FTAI Conference 2017: Brexit Will Trigger Us to Review and Rethink Supply Chain

To support Irish freight businesses and business relying on freight across the country, the Freight Transport Association Ireland (FTAI), organised a one-day information seminar at Croke Park on 20th November 2017, entitled “Brexit: the future implications for Ireland/UK Trade”.

Chaired by Aidan Flynn, General Manager of the FTAI, the conference discussed at length the consequences for the ‘just in time’ principle of goods distribution which has flourished due to membership of the single market and Customs Union. The fear is that the border will be anything but frictionless given that FTA reports have shown at least 25km tailbacks will result from even a two-minute delay in transit at Dover/Calais… In other words, just one extra check along the route to market could cost economic trade significantly.

A panel of national and international speakers with in-depth knowledge of Brexit and its potential implications for Irish economic trade and transport industry gathered to discuss the regulatory and pragmatic implications in detail. Speakers included, amongst others, Deirdre Clune MEP (EU Transport Committee), RTE Europe Editor Tony Connelly, and DIT Transport Simulations Expert Dr. Amr Mahfouz. So, let us look at the challenges and opportunities facing freight transport industry as a result:

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Challenges:

  • When the single market or Customs Union are removed there may be prospective administrative burdens, red tape, and delays.
  • Mutual qualification recognition such as Community Authorisations, Driving Licences, Driver CPC and Transport Manager CPC may be prospectively jeopardised.
  • Checks and tariffs may prospectively have to be applied to the UK in the same way as for all third country borders with the EU, meaning that there will be increased costs ultimately affecting competitiveness.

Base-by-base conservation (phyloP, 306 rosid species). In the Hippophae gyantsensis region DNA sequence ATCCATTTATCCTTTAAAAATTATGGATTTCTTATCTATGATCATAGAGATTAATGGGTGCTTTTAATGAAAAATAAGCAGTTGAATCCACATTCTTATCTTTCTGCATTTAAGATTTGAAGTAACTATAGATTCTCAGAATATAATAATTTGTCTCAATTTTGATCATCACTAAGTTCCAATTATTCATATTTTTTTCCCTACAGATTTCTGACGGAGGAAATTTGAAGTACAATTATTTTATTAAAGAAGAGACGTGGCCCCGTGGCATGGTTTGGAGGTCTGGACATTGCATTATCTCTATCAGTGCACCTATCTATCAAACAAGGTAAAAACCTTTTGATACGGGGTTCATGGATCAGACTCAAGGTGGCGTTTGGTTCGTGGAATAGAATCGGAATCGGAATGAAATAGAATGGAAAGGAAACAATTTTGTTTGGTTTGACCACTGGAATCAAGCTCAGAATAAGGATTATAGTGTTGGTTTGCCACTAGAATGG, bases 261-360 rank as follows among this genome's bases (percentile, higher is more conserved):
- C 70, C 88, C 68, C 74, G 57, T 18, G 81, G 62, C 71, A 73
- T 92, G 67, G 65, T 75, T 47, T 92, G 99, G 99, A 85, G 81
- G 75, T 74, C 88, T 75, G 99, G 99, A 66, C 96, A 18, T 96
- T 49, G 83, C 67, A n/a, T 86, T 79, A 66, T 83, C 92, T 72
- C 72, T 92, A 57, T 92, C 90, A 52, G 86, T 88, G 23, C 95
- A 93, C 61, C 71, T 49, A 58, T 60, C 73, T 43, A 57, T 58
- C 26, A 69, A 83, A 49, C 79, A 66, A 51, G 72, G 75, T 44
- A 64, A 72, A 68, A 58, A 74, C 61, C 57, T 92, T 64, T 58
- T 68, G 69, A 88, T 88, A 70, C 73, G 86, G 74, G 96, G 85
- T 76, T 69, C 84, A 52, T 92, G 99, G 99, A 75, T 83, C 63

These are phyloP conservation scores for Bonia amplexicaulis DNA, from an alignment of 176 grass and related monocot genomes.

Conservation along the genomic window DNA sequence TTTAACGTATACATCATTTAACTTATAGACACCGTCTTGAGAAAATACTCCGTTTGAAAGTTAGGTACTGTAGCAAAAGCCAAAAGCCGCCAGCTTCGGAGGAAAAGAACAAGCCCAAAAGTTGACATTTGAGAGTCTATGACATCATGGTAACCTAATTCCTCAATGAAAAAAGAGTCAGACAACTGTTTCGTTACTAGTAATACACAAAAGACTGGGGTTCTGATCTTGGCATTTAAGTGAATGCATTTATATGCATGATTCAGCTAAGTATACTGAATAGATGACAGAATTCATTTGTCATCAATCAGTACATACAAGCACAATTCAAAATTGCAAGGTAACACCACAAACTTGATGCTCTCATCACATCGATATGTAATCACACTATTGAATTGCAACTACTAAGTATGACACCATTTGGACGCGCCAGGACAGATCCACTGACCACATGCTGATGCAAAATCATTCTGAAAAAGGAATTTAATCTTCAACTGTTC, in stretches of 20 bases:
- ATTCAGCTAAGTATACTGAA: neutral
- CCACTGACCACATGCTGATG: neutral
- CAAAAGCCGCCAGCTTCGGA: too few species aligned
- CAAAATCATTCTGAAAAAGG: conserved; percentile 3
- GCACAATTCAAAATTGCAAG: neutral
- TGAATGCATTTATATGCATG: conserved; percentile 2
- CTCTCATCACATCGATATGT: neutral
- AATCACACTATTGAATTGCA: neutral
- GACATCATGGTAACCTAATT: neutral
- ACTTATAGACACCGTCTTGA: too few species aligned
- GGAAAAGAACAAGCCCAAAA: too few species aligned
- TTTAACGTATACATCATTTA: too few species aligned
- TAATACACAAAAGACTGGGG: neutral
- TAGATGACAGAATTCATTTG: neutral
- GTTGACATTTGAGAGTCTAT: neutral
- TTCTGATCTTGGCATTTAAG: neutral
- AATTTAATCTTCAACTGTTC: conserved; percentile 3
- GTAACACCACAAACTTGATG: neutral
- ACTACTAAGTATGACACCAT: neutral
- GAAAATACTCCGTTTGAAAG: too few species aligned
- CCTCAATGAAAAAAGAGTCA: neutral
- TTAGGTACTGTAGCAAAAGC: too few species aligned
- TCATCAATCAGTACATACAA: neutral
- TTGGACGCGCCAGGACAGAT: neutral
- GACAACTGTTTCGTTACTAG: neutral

• Opportunities:

  • Model Simulations show delays, no delay, and upto 3hour delays depending on the quality of decision making and cooperation with customers. Thus, we have an opportunity to work on excelling our decision making to adapt to arising circumstances.
  • An estimated 5000 border staff jobs could be created, as too when we consider the human resource and training requirements.
  • Before we joined the then EEC in 1973, 50% of our exports went to the UK, whereas now that figure is only 17%. So, the export dynamics of any solution will no longer be the same in the whole for procedures, regulations, and practice we put in place.
  • We export €16 billion worth of goods to the UK and we import €14 billion – we should therefore consider ourselves in an evolving set of positive challenges for greater trade opportunity.
  • From Left to Right: Aidan Flynn, GM FTAI; Leigh Pomlett, CEVA; Dr Amr Mahfouz, DIT; Deirdre Clune, MEP; Tony Connelly, RTE; Declan Allen, DIT and Rory O'Leary, Dept. of Transport, Tourism & Sport. (Photo credit: Fleet Transport Magazine)

    In the main, what we have learned according to Aidan Flynn, GM FTAI, is that a consequence of reviewing and rethinking how goods can get to market is not necessarily a bad thing! We are being presented with the prerogative to refine, innovate, and excel at what we have always done well.


    Reference

    White, P. (2017). Report on the FTAI’s Brexit Seminar. Fleet Transport Magazine (2017/18, Dec-Jan Issue).


    (Photo credit 1 & 3: Pixabay.com)

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